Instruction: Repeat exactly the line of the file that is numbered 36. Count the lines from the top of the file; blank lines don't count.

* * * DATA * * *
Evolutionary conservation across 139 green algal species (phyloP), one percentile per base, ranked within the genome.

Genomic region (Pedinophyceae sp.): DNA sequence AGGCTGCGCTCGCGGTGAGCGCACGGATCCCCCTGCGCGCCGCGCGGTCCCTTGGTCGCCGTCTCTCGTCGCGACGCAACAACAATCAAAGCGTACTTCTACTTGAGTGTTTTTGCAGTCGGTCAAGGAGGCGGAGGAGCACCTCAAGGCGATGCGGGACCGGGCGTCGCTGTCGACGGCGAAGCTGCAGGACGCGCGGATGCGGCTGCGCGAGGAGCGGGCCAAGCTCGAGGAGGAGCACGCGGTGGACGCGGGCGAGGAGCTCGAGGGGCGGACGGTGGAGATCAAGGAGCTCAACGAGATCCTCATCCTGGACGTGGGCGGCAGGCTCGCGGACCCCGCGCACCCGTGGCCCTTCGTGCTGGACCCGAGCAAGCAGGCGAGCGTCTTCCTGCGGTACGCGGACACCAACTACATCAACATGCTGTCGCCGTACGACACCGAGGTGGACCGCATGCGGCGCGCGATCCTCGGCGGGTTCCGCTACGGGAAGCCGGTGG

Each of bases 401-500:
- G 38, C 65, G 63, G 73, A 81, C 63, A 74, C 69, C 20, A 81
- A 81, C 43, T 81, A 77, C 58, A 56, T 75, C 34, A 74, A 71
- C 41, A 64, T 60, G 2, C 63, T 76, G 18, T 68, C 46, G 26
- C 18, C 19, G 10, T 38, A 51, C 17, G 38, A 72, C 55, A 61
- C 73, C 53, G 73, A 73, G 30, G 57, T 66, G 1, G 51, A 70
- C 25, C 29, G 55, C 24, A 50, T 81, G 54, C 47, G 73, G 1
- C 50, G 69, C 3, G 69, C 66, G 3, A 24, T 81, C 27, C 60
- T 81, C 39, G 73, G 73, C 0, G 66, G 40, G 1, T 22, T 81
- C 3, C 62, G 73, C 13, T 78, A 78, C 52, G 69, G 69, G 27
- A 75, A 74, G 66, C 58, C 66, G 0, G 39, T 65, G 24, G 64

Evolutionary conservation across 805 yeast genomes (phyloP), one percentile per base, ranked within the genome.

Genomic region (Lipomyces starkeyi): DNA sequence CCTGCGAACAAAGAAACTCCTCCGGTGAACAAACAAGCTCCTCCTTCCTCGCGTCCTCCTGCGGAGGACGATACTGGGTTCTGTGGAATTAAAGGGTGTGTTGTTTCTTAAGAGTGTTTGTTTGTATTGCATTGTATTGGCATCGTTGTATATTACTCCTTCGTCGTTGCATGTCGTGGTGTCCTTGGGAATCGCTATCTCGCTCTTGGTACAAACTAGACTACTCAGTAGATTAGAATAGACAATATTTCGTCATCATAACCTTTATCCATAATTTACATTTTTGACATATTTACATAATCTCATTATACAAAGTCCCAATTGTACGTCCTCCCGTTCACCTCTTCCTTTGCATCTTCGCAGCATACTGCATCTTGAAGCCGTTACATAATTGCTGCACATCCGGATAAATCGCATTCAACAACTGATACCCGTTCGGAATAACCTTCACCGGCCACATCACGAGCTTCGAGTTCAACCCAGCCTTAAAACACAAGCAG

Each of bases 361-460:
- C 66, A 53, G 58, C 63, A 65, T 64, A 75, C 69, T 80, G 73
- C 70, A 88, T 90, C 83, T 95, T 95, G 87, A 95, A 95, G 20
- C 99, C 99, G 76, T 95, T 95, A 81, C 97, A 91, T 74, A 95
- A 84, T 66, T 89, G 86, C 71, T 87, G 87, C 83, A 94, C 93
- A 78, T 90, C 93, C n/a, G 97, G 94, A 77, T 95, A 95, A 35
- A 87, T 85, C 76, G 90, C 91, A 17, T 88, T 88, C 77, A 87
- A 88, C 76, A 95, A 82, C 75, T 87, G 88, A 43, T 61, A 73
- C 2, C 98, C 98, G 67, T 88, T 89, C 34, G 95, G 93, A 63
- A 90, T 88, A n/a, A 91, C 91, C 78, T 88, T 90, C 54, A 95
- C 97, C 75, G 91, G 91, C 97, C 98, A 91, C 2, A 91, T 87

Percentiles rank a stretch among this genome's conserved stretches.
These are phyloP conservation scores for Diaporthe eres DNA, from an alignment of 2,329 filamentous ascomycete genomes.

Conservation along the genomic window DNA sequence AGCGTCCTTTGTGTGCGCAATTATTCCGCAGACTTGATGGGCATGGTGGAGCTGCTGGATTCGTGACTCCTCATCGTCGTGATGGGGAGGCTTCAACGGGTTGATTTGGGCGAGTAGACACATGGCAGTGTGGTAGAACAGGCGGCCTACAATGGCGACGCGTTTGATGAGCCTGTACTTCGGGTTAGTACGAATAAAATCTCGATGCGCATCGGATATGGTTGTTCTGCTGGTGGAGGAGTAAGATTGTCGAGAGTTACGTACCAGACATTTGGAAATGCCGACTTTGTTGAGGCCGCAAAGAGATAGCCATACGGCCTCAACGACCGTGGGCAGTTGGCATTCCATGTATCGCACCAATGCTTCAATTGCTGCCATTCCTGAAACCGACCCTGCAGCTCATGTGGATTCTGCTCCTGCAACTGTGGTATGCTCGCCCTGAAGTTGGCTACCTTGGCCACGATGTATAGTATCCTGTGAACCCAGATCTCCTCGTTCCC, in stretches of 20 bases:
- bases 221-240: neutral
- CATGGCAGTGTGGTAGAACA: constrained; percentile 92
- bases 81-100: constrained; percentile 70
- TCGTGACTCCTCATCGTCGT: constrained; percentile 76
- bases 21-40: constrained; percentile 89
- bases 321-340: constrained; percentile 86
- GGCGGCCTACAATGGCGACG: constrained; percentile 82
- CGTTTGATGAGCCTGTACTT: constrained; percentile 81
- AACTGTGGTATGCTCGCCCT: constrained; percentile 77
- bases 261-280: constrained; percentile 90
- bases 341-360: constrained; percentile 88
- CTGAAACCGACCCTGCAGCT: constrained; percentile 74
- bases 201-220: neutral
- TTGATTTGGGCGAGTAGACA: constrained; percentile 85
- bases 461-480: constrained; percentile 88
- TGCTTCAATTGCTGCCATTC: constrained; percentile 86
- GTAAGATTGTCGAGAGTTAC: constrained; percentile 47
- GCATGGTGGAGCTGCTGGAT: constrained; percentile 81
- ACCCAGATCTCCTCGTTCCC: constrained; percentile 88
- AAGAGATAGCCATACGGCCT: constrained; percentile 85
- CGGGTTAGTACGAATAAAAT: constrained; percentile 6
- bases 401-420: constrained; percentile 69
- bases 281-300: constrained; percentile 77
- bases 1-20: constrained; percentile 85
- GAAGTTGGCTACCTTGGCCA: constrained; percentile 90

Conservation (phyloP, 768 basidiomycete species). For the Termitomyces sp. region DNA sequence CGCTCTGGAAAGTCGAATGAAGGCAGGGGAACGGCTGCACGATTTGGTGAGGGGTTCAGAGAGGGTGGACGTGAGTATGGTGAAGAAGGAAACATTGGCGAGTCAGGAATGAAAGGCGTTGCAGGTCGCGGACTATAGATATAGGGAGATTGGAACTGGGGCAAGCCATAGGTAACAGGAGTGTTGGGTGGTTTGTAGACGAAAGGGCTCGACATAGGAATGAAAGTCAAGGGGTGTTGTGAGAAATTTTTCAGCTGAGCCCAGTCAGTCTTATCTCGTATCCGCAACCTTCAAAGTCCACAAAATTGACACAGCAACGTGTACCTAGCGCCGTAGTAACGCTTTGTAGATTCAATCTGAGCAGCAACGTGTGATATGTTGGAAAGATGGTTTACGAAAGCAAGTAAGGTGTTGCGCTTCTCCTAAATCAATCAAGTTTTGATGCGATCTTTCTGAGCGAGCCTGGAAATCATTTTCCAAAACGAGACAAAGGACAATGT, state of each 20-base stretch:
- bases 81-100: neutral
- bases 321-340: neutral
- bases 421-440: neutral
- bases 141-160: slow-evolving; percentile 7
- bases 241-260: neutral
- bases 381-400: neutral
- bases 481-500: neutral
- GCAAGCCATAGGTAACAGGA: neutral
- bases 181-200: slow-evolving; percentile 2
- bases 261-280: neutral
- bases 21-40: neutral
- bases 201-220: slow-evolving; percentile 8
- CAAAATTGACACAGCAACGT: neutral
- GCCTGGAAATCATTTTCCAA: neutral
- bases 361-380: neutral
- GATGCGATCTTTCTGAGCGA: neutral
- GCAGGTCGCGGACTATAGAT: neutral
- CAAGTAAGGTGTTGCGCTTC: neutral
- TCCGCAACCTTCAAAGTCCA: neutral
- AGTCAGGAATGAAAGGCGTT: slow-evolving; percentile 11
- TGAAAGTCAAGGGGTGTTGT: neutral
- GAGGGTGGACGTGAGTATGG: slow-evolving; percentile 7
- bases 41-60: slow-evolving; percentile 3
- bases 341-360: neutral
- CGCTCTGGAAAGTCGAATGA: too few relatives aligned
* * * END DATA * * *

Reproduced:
- GGCGGCCTACAATGGCGACG: constrained; percentile 82